|On my list of books to read in 2012|
This was something I hadn't really thought too deep about....I love helping others but today I had my eyes opened to the possibility that my good intentions in helping could hurt an individual or even a whole community! Talk about frozen in fear....but I know that is not what the authors wanted to accomplish.
After completing the full day of seminars, the big picture started to form and make sense. It takes humility, a listening ear (listening for a long time before any action happens), building long term relationships, communication (work with the people), Godly wisdom, patience (change happens slowly over time) and love. It does not take a "I am more educated and can do things more efficiently than you are doing now so listen to me people!" kind of attitude. I thought to myself "oh, I don't think like that" but I was surprised that when we were addressing cultural differences and how they affect community relief, rehabilitation and development, how much of this attitude can actually seep out unintentionally. This is something I know I will have to keep in check for sure. When we are living in Africa, I will see so many things that I want to change for the better as soon as possible (living conditions, education, literacy, Hope in a Saviour not spirits etc) but research proves that going in with 'guns blazing' tends to ruin things and destroys potential long term relationships. Change is slow. I think that will be my motto for our time and minstry in Africa. I'll let you know how it goes. :)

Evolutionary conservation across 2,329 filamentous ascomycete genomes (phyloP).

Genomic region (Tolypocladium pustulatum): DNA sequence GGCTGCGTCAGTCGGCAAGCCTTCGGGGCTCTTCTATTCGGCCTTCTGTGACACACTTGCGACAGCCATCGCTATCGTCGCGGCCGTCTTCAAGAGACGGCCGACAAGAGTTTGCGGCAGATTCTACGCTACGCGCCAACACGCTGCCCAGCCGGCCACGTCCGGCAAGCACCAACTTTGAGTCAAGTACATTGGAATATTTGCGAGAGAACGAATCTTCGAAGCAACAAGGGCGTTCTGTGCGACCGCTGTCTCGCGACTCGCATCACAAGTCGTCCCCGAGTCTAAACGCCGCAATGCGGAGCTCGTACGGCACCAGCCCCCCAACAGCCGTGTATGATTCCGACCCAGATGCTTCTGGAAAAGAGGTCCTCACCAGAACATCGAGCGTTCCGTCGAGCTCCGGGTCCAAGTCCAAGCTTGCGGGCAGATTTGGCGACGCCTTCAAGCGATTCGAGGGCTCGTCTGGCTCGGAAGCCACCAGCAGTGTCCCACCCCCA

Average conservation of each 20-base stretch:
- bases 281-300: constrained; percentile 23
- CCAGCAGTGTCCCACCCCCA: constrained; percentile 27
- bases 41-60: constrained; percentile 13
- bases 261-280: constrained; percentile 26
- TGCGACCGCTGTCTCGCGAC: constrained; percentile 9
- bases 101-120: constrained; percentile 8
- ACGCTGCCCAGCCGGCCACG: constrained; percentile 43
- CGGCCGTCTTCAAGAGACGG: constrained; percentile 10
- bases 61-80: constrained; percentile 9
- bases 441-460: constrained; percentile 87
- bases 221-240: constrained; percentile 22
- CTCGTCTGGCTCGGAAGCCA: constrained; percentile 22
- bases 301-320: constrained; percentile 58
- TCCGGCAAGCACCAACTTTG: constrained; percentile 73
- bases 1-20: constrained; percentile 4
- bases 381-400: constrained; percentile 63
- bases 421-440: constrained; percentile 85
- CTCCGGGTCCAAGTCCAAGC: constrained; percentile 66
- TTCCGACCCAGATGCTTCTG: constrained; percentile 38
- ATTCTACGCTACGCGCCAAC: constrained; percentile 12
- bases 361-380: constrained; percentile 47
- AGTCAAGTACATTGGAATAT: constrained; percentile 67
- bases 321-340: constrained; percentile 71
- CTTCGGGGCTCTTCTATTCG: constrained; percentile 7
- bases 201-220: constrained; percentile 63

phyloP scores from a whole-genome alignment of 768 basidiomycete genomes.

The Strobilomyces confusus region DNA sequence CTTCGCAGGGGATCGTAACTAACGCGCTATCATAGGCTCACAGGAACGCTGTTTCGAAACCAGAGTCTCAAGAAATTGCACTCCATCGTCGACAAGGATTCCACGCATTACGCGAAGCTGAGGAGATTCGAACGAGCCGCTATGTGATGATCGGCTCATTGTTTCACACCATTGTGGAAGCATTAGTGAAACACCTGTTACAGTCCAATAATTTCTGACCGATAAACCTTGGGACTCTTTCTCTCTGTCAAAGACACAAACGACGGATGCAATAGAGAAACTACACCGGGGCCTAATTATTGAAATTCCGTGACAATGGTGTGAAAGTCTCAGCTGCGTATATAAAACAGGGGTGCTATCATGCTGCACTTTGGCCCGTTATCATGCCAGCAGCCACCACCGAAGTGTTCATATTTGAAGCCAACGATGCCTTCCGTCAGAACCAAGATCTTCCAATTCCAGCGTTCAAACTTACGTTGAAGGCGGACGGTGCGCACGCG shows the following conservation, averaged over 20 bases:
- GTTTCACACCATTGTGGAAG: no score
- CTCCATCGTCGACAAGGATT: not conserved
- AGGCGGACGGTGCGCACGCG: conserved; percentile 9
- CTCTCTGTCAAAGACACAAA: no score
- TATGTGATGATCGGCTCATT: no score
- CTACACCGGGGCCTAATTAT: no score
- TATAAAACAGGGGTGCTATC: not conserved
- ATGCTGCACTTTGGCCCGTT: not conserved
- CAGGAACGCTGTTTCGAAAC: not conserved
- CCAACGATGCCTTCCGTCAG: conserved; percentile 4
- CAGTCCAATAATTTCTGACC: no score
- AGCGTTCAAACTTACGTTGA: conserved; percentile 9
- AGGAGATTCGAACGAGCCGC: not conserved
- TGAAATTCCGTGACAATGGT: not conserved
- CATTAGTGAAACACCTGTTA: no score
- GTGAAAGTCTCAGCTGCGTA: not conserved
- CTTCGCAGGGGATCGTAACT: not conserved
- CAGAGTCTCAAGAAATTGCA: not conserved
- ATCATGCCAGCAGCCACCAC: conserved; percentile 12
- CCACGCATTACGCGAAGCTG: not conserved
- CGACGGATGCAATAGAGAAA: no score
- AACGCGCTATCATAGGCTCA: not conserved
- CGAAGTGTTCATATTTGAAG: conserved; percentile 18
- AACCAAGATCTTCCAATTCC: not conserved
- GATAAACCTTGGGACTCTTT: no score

I am probably not doing this book justice with my simple observations but if you want to find out more about this relevant topic in missions and Christianity today, check out this book review.